Then, Chuck Toporek, the author of several books on Mac OS X, wrote in the O'Reilly Developer Weblogs:

While I didn't have much of an opportunity to listen to the iPod shuffle during the day at Macworld, I've been listening to it now for the last four hours as I work and write blog entries. It's a great little iPod, and I'm totally smitten. It's all I hoped and dreamed for, and more.

Then, Christopher Breen of Playlist magazine, in his article:

The Shuffle’s navigation wheel is divided into quadrants, with a Play/Pause button in the center. Depress the button for 3 seconds to switch into Hold mode. The east and west quadrants of the nav wheel are the Previous/Next functions, while north/south is volume up/down. Press and hold a Previous or Next button to rewind or fast-forward, respectively. The Shuffle also includes an LED indicator that flashes green for ‘good’ and orange for ‘Do Not Disconnect’ or ‘Error.’ Change the iPod from Shuffle to sequential playlist button via a slider on the back of the unit. This slider also functions as power on/off; slide the switch all the way up to turn off the device. So cool.

Where it starts to get really interesting is in the integration with iTunes. Plugging in the iPod Shuffle and selecting it will give you a new pane: the Autofill pane. You choose the source of your music (album, artist, playlist, etc.), and let the iPod do the rest of the work. You can have it select songs randomly, replace all songs, and choose higher-rated songs more often. Yet another ingenious way to remix your own music collection, courtesy of Apple.

I will also look for the negative comments, of course. But what I found so far from the RSS feeds I'm subscribing to, are mostly, if not all, positive.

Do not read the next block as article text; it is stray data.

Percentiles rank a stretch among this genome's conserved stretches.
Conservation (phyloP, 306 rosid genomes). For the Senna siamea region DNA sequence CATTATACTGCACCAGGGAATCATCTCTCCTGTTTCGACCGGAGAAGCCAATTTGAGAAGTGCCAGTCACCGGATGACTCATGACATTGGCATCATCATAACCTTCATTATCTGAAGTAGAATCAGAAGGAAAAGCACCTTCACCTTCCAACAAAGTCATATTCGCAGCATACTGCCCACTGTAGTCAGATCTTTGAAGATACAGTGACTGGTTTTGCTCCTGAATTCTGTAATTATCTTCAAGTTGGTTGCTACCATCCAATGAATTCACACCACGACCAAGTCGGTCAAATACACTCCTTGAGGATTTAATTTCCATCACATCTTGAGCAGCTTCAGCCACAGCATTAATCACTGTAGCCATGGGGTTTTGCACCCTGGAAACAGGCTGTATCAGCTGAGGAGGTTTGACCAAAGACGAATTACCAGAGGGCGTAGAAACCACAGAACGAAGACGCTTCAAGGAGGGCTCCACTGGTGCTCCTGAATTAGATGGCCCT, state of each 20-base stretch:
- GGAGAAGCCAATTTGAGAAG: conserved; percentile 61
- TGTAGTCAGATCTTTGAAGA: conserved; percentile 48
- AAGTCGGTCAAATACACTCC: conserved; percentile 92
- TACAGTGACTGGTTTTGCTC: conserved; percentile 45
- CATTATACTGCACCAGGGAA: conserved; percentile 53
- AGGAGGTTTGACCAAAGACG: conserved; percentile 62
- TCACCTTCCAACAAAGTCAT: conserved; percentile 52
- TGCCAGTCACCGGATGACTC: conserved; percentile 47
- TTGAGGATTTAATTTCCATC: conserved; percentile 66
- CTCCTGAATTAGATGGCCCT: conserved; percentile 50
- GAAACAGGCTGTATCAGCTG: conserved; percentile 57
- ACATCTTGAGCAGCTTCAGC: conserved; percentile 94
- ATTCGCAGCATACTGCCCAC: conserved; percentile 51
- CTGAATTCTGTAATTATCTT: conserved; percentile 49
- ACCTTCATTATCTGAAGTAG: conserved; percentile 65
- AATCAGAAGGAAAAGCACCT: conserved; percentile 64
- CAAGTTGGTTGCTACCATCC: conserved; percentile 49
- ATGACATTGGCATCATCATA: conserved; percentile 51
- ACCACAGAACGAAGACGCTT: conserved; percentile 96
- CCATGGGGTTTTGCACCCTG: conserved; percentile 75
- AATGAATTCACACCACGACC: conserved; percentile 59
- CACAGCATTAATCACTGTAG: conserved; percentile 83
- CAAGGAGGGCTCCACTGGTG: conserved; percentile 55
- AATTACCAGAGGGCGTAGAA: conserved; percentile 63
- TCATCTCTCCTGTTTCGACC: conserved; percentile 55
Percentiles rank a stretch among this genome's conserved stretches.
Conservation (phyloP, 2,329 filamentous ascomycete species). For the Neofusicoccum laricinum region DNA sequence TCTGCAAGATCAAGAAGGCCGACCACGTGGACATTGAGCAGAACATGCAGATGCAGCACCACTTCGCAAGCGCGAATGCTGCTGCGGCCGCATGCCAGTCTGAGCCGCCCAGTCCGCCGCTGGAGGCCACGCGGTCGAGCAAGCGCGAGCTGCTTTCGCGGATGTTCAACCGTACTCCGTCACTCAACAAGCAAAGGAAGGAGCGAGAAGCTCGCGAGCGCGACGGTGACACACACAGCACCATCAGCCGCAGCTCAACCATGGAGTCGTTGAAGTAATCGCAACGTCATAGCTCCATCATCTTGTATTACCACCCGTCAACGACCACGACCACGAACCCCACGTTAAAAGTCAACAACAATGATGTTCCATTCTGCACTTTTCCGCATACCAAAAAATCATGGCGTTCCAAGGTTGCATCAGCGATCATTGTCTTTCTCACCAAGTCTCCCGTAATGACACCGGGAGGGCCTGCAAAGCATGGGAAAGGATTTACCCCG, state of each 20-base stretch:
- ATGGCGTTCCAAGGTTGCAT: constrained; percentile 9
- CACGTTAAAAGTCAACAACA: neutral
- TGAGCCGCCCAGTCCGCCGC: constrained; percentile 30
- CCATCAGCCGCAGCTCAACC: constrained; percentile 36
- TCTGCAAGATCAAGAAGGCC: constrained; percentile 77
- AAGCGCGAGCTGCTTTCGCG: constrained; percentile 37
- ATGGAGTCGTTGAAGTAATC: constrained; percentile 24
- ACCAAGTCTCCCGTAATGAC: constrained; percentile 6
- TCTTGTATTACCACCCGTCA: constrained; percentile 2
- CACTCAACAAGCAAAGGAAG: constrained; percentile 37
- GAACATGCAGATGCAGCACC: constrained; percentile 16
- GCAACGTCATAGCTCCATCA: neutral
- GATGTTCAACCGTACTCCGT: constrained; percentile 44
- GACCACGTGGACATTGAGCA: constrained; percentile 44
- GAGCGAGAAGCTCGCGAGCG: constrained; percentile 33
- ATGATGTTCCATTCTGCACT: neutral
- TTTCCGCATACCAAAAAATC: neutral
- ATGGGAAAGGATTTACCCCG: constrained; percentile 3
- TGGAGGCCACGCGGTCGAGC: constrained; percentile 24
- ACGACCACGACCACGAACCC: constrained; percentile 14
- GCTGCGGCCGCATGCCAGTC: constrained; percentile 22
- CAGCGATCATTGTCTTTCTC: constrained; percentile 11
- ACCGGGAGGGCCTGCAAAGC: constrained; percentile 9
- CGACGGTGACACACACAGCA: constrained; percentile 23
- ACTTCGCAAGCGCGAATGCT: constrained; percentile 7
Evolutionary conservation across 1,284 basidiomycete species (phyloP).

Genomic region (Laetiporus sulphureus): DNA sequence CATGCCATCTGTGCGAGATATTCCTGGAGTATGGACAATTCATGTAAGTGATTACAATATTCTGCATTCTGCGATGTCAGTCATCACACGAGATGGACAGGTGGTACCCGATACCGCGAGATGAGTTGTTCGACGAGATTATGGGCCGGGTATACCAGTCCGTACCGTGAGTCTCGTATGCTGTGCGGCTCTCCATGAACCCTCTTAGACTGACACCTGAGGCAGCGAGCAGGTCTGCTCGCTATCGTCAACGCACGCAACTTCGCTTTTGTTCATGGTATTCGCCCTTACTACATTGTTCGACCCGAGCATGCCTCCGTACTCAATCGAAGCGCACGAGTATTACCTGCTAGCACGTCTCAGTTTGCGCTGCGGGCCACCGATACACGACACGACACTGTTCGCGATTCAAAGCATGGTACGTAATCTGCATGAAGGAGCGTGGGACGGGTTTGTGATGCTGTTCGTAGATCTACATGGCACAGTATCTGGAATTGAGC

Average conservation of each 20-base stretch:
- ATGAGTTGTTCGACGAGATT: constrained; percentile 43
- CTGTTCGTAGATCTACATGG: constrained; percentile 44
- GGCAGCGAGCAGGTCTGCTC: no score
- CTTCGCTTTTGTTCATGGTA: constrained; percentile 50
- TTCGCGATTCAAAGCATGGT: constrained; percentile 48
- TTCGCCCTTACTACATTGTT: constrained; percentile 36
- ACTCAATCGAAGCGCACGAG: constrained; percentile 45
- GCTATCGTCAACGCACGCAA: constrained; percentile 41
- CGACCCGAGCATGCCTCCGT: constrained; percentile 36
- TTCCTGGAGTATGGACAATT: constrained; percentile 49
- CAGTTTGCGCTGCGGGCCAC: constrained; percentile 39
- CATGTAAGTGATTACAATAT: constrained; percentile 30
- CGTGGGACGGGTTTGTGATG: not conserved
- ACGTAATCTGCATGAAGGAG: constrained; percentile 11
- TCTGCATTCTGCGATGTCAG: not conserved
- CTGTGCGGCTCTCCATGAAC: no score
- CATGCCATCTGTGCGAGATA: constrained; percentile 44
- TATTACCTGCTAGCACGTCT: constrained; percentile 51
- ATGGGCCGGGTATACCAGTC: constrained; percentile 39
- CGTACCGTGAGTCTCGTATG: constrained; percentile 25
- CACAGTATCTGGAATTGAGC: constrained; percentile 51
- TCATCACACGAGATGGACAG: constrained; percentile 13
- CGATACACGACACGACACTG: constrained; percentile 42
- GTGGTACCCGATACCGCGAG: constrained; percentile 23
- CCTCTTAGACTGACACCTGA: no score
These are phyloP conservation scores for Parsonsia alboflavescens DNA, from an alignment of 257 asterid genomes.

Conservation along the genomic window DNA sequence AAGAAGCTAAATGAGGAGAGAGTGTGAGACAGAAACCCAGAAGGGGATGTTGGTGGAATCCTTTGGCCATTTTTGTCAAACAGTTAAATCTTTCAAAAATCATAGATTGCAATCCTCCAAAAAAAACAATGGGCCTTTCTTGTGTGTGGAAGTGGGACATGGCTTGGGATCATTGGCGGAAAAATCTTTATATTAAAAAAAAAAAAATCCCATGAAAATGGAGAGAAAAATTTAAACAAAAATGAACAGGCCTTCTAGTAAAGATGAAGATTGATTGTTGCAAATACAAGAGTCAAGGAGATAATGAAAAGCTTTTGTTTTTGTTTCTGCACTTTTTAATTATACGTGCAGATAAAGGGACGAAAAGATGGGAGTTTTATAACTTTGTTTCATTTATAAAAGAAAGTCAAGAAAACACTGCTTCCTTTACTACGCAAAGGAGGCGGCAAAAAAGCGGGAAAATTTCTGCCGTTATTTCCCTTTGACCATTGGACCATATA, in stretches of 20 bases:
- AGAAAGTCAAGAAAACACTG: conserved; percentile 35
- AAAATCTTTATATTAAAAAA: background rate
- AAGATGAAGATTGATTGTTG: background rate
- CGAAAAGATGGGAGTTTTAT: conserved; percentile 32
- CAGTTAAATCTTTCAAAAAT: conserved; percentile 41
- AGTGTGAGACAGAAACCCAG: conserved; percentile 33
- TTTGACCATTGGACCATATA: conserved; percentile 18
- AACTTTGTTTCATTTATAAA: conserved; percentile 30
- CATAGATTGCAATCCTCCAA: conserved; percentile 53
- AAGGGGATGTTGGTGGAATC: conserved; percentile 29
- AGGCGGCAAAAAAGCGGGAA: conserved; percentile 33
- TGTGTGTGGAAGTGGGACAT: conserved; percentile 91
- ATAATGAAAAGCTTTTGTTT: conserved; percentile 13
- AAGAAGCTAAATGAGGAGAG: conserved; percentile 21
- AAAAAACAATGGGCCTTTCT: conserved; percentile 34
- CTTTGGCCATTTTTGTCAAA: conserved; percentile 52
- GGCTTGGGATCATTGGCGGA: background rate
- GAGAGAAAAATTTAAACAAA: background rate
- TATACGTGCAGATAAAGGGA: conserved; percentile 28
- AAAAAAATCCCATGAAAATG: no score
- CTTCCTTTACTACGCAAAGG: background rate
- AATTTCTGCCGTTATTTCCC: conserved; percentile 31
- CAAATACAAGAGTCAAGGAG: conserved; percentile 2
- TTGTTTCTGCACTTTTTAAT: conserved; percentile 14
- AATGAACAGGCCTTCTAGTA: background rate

My work, My life; iWork, iLife

Amazingly Incredible, or Incredibly Amazing. No other description for the new iLife and iWork.

Let's talk about the older dog first; that's iLife 05, the new version of iLife suite, dubed "Microsoft Office for the rest of your life" last year by Apple.

iLife 05 includes


  • iPhoto 5, a major update to iPhoto. Tons of new features, like a new photo editing tool set, ability to organize photos in folders, new way to look for pictures, better performance. RAW format is now supported, too.
  • iMovie HD, a major update to iMovie. Now supporting HD editing, supporting Steve Jobs' 2005: Year of HD Video Editing announcement. Supporting more formats. The killer should be automated process for movies-creation. Of course, better performance.
  • iDVD 5. More themes. New Live-Drop-Zones feature. Integration with iPhoto. OneStep DVD.
  • GarageBand, a major update to GarageBand. Supporting eight-tracks recording, musical notation and chord manipulation. Also the companion product line Jam Packs got a new release, too. This one is pretty special, compared to the previous three. It's Jam Pack 4: Symphony Orchestra.
  • iTunes. iTunes as we know and love. Still available, of course, as free download. As I'm typing this, iTunes update 4.7.1 is showing in my Software Update now. This update adds support to iPod shuffle and some performance improving.

Ok, that's for iLife 05. Now see what I think of it ....

Hmmm, with the price tag of $79, I have to think twice to buy it. The two apps I'm using mostly from iLife suite are iTunes and iPhoto. I used iMovie only once in a long while, never touched iDVD, and played with GarageBand a few times (because it lacks Orchrestra instruments like Violin, so it's quite out of my interest. Jam Pack 4 might change this though). I will have to play with these new iLife apps in Tokyo Apple Store (Ginza) first to see the new iPhoto and then make decision.

Now, let's move to something new: iWork.